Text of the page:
Wayne G. Hammond & Christina Scull, ‘Farmer Giles of Ham’
‘The Rise and Wonderful Adventures of Farmer Giles, Lord of Tame, Count of Worminghall and King of the Little Kingdom’
Christina Scull and Wayne G. Hammond, editors of the 50th anniversary edition of Farmer Giles of Ham, recount the story’s origins, its evolution and development, and its eventual publication more than twenty years after it was first written.
The tale of Farmer Giles of the village of Ham, in a Britain of long ago, may have been first conceived by Tolkien as an entertainment for his family after a picnic, while they sheltered under a bridge during a rainstorm. So, at least, was the recollection of Tolkien’s eldest son, John. If John’s memory is true, the event cannot now be dated; but since Farmer Giles was inspired by the lands around Oxford, its first telling most probably occurred after the Tolkien family returned to that city from Leeds in 1926. This date is supported also by the similarity of the prose style of the earliest manuscript of Farmer Giles to that of Roverandom, which Tolkien wrote down probably at Christmas 1927, and to the early parts of The Hobbit, which he began around 1930.
The evolution of Farmer Giles
The story of Farmer Giles developed through several versions. Each tells how Giles drives a giant from his land with a blunderbuss (a kind of antique gun), and for this act is acclaimed far and wide. As a reward, the King gives him an old sword, later found to be Tailbiter, a magic weapon famed for slaying dragons. When Ham is menaced by a dragon which the King’s knights are reluctant to fight, the people turn to their local hero. Ludicrously dressed in homemade armour and aided by his sword and grey mare, Giles captures the dragon and makes it promise to share its treasure with the people. But the dragon’s promise is false, and it escapes into the hills. Giles once again seeks out the dragon and forces it to carry its enormous hoard back to Ham. The dragon also aids Farmer Giles in defying the King, who wants the treasure for himself. In the end, Giles becomes ruler of the land.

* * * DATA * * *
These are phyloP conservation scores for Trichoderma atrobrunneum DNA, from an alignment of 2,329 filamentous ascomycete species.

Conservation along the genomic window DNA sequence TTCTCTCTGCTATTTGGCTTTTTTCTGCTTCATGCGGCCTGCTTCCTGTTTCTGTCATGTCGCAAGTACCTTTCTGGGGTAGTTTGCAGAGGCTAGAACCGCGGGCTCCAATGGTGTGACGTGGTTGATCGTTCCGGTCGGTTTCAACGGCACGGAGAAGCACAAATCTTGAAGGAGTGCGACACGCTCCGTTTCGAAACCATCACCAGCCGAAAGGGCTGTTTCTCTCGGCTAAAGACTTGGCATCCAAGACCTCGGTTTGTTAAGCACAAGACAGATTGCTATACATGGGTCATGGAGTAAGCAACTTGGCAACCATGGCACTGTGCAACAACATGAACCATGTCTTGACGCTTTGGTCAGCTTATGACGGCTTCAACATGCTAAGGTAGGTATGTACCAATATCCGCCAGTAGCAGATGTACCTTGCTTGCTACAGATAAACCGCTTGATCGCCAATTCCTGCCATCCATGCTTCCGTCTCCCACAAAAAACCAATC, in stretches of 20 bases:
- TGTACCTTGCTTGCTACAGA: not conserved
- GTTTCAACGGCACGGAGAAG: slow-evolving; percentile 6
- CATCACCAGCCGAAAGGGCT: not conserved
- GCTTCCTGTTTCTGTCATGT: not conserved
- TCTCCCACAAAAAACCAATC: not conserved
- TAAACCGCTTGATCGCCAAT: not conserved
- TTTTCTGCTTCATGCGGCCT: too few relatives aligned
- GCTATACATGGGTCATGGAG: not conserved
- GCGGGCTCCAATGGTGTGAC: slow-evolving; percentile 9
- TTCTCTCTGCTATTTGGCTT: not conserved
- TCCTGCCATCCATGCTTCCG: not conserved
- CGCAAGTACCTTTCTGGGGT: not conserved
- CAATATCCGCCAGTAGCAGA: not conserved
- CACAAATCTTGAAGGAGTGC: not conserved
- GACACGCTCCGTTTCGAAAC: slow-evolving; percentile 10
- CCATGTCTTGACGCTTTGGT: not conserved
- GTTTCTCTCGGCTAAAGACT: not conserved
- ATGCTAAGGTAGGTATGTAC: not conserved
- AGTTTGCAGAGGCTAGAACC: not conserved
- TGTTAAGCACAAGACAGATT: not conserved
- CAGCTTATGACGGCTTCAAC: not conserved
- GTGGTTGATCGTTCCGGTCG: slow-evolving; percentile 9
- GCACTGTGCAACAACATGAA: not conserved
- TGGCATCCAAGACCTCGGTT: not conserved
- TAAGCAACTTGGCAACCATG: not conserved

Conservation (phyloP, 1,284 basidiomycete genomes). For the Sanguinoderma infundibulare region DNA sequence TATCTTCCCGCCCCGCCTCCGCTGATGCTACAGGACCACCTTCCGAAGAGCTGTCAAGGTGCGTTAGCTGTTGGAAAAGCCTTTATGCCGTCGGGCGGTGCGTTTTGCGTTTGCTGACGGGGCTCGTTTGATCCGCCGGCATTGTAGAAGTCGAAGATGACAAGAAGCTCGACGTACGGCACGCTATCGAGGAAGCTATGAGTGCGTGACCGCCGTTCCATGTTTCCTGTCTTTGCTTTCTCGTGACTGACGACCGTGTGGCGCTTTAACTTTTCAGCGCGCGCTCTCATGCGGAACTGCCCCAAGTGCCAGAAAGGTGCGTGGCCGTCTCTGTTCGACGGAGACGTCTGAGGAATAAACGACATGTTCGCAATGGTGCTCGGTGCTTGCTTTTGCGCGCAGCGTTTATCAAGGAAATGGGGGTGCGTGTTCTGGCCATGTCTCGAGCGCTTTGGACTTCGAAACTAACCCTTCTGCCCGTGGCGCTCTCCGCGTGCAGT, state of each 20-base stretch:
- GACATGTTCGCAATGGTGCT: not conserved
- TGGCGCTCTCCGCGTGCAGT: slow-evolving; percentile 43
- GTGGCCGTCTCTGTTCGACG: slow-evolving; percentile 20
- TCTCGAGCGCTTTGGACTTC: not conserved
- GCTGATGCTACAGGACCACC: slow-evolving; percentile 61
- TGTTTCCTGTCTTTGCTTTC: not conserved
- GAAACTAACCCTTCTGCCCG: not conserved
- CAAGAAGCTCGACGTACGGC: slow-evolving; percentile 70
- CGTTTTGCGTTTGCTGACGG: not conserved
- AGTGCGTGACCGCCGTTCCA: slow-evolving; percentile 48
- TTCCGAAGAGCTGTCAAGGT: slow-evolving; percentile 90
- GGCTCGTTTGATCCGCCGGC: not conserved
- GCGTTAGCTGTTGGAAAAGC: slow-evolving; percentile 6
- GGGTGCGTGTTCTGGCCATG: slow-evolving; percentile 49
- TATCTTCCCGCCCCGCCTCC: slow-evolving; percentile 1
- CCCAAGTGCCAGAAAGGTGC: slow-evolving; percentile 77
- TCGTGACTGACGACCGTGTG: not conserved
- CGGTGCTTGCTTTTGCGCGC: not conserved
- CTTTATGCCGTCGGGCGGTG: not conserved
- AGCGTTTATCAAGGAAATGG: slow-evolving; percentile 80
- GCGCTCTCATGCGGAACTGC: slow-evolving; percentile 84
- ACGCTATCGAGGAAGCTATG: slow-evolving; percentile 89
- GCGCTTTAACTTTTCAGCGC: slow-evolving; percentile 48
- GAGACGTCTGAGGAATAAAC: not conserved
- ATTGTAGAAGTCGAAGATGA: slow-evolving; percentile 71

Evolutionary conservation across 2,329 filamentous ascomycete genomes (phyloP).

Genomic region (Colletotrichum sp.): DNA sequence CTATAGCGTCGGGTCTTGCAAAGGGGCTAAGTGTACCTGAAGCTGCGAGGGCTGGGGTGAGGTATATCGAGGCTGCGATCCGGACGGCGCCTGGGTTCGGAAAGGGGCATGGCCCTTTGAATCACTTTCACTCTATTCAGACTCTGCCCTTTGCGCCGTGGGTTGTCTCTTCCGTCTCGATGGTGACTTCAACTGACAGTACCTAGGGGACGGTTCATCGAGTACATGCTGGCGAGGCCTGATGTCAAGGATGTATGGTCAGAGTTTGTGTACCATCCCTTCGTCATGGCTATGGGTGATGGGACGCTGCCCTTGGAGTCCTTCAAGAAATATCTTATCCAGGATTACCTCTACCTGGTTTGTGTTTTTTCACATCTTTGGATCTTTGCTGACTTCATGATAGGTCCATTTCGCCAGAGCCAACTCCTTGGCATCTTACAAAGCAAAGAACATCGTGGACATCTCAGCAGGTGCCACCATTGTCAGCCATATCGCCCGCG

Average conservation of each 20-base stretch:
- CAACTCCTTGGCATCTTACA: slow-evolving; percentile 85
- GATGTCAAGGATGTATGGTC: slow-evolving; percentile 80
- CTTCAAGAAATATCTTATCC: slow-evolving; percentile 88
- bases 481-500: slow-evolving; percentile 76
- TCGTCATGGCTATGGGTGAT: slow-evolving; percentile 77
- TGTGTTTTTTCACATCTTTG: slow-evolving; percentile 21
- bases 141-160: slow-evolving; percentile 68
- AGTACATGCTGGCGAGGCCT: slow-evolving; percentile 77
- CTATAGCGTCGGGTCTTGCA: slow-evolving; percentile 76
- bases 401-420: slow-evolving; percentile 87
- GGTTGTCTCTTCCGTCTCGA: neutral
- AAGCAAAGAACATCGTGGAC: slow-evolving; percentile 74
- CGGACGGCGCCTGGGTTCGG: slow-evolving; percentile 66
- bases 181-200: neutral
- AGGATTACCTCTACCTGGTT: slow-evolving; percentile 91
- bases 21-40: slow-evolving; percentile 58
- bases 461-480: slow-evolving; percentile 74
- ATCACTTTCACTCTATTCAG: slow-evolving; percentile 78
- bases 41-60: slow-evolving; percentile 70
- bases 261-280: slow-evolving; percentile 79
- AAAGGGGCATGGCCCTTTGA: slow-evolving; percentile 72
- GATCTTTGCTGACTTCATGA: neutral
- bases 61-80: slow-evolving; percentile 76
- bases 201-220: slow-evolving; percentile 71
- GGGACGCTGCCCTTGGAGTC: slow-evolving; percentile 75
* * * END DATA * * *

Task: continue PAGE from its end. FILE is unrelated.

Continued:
The earliest versions of Farmer Giles are notably different from its final form. In the first of these, the tale is narrated by ‘Daddy’, and few characters are given names. Events are set only vaguely in the past (‘Once there was a giant’). And only near its end is the landscape related to a modern map, when Giles takes the surname Worming and Ham is renamed Worminghall (pronounced ‘wunnle’; worm is an old word for ‘dragon’), the name of a village a few miles from Oxford. In the second version of the story, the narrator is ‘the family jester’ and events are placed definitely in the past, but there were few other changes. This dates probably from the early to mid-1930s, and is mentioned by Tolkien in a letter in November 1937.
In January 1938, however, Tolkien substantially rewrote Farmer Giles, enlarging it by some fifty per cent for reading the following month to the Lovelace Society, an undergraduate essay club at Oxford’s Worcester College. For this larger, more academic audience, he added many proper names, jokes, and allusions, and further developed characters and setting. Ham, located in the ‘Little Kingdom’, became the precursor of the village east of Oxford called Thame, and Worminghall the name of a house built by men who had helped bring the dragon, now Chrysophylax (from Greek ‘gold-keeper’), back to Ham. Among the sly jokes added to the tale are a reference to the ‘Four Wise Clerks of Oxenford’, transparently the editors of the renowned Oxford English Dictionary, and fake origins of local place-names.